Dental Trauma Basics

Injuries to the face and mouth are more common than you think. We often take calls from concerned parents regarding falls, bike or skateboard accidents and sporting injuries that result in broken or dislodged teeth. Needless to say, these wounds can be quite distressing both for the child and his or her parents.

First and foremost, we always encourage parents to ensure that their child is stable. If the injury was significant, please have your child assessed by a physician to rule out concussion or more serious head trauma. Things to consider:

– Did your child lose consciousness or blackout?

– Does your child feel nauseous? Did your child vomit at the time of the accident?

– Is there large bruising on the face or around the eyes?

– Is your child acting strangely?

If the answer is yes to any of these questions, it is best to seek emergency care at the local hospital, and this may include an ambulance ride. On rare occasions, parents have brought their child to the dental office when the first stop should have been the emergency room. We always say – fix heads before teeth.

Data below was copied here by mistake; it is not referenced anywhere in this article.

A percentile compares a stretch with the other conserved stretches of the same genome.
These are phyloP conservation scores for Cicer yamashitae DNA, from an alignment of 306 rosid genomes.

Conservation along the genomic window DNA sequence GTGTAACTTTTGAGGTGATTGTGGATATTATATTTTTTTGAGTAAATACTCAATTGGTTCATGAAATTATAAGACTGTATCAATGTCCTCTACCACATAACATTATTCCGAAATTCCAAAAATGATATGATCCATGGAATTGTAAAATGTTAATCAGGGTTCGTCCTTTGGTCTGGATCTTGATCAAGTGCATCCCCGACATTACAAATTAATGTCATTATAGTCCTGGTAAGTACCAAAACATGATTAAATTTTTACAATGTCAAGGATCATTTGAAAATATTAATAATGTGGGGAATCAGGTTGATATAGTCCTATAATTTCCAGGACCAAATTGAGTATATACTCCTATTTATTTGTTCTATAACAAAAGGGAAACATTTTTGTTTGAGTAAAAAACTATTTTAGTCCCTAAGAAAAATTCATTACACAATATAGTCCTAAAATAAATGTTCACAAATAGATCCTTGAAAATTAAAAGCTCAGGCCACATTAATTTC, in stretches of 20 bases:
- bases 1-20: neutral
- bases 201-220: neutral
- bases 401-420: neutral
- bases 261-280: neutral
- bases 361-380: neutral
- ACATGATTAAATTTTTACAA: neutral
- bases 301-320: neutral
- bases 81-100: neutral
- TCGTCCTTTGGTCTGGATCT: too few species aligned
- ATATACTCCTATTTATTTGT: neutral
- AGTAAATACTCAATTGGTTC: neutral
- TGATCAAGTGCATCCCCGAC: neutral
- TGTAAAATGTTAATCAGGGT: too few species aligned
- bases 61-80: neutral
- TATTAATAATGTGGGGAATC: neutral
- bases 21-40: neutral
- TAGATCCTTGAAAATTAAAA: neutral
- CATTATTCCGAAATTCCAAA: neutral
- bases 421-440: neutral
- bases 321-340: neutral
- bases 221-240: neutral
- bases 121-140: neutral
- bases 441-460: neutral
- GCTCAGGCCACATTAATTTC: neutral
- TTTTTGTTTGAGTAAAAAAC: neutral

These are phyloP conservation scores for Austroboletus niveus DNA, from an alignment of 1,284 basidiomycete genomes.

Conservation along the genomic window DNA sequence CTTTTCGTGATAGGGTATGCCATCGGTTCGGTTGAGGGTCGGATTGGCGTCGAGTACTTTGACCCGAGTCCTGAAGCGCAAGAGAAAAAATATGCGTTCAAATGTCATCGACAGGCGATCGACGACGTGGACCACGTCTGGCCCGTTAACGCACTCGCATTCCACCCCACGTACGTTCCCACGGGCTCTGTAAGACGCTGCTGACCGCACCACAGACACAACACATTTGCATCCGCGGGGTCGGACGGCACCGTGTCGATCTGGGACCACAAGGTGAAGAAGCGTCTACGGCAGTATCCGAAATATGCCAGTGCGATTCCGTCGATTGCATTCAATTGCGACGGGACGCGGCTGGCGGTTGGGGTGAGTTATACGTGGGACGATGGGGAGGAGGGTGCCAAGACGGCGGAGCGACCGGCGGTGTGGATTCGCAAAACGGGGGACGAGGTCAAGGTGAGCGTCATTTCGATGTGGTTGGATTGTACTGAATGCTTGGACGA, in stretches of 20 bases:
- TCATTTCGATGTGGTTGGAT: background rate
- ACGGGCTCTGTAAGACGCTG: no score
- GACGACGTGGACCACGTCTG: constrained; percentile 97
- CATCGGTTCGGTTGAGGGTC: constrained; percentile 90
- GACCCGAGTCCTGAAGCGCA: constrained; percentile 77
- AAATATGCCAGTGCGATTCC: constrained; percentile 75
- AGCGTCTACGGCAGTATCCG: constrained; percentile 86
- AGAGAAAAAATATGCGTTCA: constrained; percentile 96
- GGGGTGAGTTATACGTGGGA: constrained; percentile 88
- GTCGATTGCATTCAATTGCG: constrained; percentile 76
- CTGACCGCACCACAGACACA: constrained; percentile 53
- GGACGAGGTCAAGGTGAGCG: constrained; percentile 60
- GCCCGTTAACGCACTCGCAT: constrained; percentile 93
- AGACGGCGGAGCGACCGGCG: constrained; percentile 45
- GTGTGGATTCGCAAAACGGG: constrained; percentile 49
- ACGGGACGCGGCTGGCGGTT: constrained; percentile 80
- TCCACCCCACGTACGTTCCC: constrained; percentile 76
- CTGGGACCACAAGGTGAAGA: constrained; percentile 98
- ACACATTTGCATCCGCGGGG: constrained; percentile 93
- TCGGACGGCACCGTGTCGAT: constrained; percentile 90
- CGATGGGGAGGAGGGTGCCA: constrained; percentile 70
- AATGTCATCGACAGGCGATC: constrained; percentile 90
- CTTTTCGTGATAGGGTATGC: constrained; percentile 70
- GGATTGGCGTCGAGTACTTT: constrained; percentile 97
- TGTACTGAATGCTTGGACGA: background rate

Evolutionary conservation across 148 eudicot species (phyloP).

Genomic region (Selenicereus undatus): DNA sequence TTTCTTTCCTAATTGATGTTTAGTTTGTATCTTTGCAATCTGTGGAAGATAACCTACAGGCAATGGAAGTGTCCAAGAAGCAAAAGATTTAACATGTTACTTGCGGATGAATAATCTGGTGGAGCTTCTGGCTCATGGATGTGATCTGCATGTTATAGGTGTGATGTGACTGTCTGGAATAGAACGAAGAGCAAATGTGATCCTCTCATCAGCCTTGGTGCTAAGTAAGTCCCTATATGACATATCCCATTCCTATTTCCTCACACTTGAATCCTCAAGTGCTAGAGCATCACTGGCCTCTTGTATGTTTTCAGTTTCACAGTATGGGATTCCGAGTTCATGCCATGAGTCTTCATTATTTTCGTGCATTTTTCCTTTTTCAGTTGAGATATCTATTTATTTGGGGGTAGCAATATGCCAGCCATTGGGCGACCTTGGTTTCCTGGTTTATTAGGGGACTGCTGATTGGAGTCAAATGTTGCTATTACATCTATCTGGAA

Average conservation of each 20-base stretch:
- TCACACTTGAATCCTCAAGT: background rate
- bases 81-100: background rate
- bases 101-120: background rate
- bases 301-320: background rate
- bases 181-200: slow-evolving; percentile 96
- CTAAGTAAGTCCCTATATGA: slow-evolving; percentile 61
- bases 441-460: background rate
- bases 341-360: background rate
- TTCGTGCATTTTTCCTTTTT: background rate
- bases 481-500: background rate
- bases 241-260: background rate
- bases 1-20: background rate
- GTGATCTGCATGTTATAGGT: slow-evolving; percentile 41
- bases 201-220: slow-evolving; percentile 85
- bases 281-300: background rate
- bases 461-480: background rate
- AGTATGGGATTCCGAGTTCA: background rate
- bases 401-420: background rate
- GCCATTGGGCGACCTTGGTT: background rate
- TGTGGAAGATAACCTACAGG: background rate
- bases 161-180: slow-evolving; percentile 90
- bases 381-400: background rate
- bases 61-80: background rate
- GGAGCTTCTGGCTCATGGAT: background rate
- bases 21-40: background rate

What does dental trauma look like?

  1. Soft tissue injury or lacerations
  2. Tooth is pushed in
  3. Tooth is pushed sideways
  4. Tooth is completely knocked out
  5. Tooth is chipped
  6. Tooth is broken in half into the pulp – see pink

Soft tissue injuries, especially lacerations, should be attended to ASAP. Also, please ensure that your child’s tetanus vaccination is up-to-date, particularly if the accident happened in a dirty space (e.g., gravel pit, playground).

The main concern with primary tooth trauma is the ultimate effect that it will have on the permanent teeth still developing in the bone. If a primary tooth is knocked out, please do not put it back in the mouth. Replacing the tooth can cause damage to the underlying permanent teeth. For all other primary tooth injuries, seek dental care ASAP.

If a permanent tooth is knocked out, the most important factor is dry-time. Once again, always ensure that your child is stable. The best place for the permanent tooth is actually back in the socket; nevertheless, replacing the tooth can be quite stressful for parents, which is why most will store the tooth in milk until their child can see a dentist. For all other permanent tooth injuries, seek dental care ASAP.

Please do not hesitate to contact our office with any questions or concerns, or to book your child an emergency appointment. Dr. Perusini and the staff at Avenue PD are here to help, and will ensure that your child receives timely and appropriate care.

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